There were 2 900 new infections in the sector in 2015, the year of the study by the Human Sciences Research Council, which equated to the eight new HIV infections every day, said the lead investigator, Professor Khangelani Zuma.
“They are the scariest figures and this should not be happening, because educators are supposed to be more knowledgeable and you would expect them to know about HIV prevention,” he said ahead of the release of the survey findings, at the South African Aids Conference at the Durban ICC.
The research, commissioned by the Department of Basic Education, is the second that has been carried out to investigate the HIV-related profile of teachers and school leadership, and the number of people living with HIV turned out to be higher than at the time of the first survey in 2004.
“The overall HIV prevalence among educators was 15.3%, translating to about 58000 educators living with HIV in 2015. This was higher than in the 2004 survey (which was 12.7%),” the study said.
This increase was partly due to the fact that people were now on antiretroviral treatments and therefore living longer, “which was a good thing”, Zuma said.
However, people were still getting infected. Among the estimated 58000 teachers living with HIV, 55.7% were taking antiretroviral drugs.
The national average HIV incidence rate in 2015 was 0.84% (which translated to the 2900 new infections) and both KwaZulu-Natal (2.05%) and the Eastern Cape (1.23%) had rates higher than the average.
The survey was conducted in 1380 primary, secondary, combined and intermediate schools, and 21500 teachers were interviewed.
The HIV prevalence was significantly higher among women teachers, compared to their male counterparts (16.4% compared to 12.7%) with the prevalence peak being in the 34-44 year age group, compared to the 25-34 year age group in the 2004 survey.
Overall, the higher HIV prevalence was found among teachers who were Africans, with low education levels, with low disposable income, who were single or widowed and teaching in informal areas.
Most teachers reported having one sexual partner in the previous 12 months and 10.1% said that they had two or more partners. More male teachers said they had two or more partners than the women teachers.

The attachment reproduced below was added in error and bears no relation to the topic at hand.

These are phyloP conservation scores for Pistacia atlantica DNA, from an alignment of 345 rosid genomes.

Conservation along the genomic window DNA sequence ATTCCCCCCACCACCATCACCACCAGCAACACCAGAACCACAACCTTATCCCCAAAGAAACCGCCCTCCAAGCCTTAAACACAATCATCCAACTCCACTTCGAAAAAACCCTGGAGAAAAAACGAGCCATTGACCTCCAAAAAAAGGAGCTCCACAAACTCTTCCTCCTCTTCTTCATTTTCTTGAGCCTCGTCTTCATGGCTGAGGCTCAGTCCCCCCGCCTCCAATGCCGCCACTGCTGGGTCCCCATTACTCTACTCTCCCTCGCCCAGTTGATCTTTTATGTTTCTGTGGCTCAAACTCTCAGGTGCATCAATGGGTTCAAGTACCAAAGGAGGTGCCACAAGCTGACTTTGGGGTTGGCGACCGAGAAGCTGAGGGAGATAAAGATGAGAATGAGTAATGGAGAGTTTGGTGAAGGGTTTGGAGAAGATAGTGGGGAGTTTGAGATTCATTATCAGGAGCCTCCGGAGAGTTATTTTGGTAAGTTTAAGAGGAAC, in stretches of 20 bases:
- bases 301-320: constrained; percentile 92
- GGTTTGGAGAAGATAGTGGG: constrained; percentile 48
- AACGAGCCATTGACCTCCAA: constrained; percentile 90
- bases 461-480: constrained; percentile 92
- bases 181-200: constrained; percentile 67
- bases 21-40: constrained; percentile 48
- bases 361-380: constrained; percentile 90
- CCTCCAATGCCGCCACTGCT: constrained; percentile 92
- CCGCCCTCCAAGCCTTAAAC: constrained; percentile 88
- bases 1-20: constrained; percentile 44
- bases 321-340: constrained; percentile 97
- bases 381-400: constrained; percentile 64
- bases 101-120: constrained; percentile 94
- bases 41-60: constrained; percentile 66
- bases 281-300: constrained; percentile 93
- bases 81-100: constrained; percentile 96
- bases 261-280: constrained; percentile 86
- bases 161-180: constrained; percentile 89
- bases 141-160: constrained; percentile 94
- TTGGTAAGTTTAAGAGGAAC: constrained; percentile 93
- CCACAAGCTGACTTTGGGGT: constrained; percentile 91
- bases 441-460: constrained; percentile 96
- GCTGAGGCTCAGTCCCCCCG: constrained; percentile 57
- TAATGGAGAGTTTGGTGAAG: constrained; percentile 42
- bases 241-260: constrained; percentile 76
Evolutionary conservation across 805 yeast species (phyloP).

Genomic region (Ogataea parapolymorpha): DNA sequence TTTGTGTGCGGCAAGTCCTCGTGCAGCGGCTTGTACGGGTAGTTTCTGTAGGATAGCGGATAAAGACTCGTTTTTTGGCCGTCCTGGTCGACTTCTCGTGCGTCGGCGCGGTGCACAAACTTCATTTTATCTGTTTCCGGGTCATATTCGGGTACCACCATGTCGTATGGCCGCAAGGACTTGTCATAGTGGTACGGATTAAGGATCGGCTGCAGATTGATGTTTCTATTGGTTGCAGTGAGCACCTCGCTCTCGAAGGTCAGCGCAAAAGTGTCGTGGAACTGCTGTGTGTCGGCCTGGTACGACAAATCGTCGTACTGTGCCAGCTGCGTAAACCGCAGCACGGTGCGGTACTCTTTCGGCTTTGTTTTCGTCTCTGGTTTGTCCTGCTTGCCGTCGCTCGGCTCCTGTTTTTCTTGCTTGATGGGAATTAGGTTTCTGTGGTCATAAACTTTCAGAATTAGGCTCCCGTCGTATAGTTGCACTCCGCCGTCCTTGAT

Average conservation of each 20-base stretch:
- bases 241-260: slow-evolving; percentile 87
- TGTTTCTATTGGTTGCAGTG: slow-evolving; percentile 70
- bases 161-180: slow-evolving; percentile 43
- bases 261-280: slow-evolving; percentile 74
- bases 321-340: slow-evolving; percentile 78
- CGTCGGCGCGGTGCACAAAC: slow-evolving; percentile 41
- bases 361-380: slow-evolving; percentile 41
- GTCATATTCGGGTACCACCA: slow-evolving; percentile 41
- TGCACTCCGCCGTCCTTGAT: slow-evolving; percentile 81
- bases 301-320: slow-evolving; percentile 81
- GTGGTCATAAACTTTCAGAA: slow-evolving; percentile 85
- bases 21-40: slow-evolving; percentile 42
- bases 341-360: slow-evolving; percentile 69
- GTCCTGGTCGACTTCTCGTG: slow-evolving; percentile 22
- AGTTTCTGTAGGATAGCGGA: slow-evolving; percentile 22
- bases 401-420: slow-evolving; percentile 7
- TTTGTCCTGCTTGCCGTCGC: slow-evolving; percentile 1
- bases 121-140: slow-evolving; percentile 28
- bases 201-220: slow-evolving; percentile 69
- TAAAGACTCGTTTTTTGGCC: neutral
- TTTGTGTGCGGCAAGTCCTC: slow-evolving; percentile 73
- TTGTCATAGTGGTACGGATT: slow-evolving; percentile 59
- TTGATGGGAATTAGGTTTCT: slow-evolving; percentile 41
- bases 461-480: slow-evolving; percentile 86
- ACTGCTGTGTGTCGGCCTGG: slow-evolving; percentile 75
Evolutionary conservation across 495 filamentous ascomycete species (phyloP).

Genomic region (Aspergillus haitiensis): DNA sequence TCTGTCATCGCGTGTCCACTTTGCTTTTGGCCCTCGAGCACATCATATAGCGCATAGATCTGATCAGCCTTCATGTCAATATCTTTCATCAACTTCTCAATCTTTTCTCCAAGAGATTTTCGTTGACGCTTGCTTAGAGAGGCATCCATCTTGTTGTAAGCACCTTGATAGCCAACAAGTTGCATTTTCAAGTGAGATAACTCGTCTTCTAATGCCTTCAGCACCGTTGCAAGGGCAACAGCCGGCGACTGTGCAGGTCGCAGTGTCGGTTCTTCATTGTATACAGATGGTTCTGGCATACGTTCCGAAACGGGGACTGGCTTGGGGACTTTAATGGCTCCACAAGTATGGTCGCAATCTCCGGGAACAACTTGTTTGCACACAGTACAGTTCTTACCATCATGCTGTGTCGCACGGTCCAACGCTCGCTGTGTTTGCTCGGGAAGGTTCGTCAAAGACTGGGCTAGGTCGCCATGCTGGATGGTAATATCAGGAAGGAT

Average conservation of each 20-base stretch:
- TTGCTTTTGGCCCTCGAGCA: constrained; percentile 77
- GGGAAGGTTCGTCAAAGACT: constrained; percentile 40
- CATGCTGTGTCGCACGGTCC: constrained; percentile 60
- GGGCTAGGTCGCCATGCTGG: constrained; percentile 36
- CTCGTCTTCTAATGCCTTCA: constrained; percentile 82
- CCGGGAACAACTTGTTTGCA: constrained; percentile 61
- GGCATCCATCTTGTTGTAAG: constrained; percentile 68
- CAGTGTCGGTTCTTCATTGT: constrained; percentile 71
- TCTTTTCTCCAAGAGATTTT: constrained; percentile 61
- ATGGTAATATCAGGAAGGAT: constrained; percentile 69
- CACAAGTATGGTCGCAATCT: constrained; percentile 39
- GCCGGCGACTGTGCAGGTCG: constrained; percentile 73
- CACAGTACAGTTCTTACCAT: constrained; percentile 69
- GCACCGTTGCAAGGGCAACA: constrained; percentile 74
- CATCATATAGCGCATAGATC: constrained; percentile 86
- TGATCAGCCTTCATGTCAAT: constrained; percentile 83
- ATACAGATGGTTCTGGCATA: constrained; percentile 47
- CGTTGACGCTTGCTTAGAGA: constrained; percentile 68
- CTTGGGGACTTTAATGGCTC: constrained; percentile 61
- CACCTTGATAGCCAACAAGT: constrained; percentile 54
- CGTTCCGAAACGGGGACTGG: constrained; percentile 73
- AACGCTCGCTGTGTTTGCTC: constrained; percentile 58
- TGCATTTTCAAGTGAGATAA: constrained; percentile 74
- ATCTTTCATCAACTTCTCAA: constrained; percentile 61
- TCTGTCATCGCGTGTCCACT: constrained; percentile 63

“Although HIV prevalence was high among African educators, only 17.8% perceived themselves to be ‘definitely at risk of HIV infection’,” the survey found. And 6.3% of these teachers proved to be HIV positive, although they were unaware of it.
Among those who predicted they would not get infected, 26.7% were HIV-positive, but were unaware of it.
The researchers point out that the provision of good quality education in public schools was intrinsically linked to the health, well-being and productivity of teachers.
As well as their personal health issues – HIV infection and TB – other factors also influenced the health and well-being of teachers at schools.
These included work dissatisfaction, work overload as a result of having to teach big classes and extra responsibilities, which they had to take on when other teachers were absent. Also cited was exposure to violence.
When comparing their training to what they were teaching, the majority of teachers teaching maths, life orientation and social sciences were not trained for those subjects, researchers found.
They recommended that HIV-prevention interventions should be tailored to address teachers at higher risk of acquiring HIV – younger teachers, especially women, those living in rural areas, high-risk alcohol drinkers and those in the high HIV burden provinces of KZN and the Eastern Cape.
Pre-exposure prophylaxis should also be offered to young female teachers at high risk, researchers recommended.
“The department should also encourage teachers to get tested, especially those not on medical aid,” Zuma said.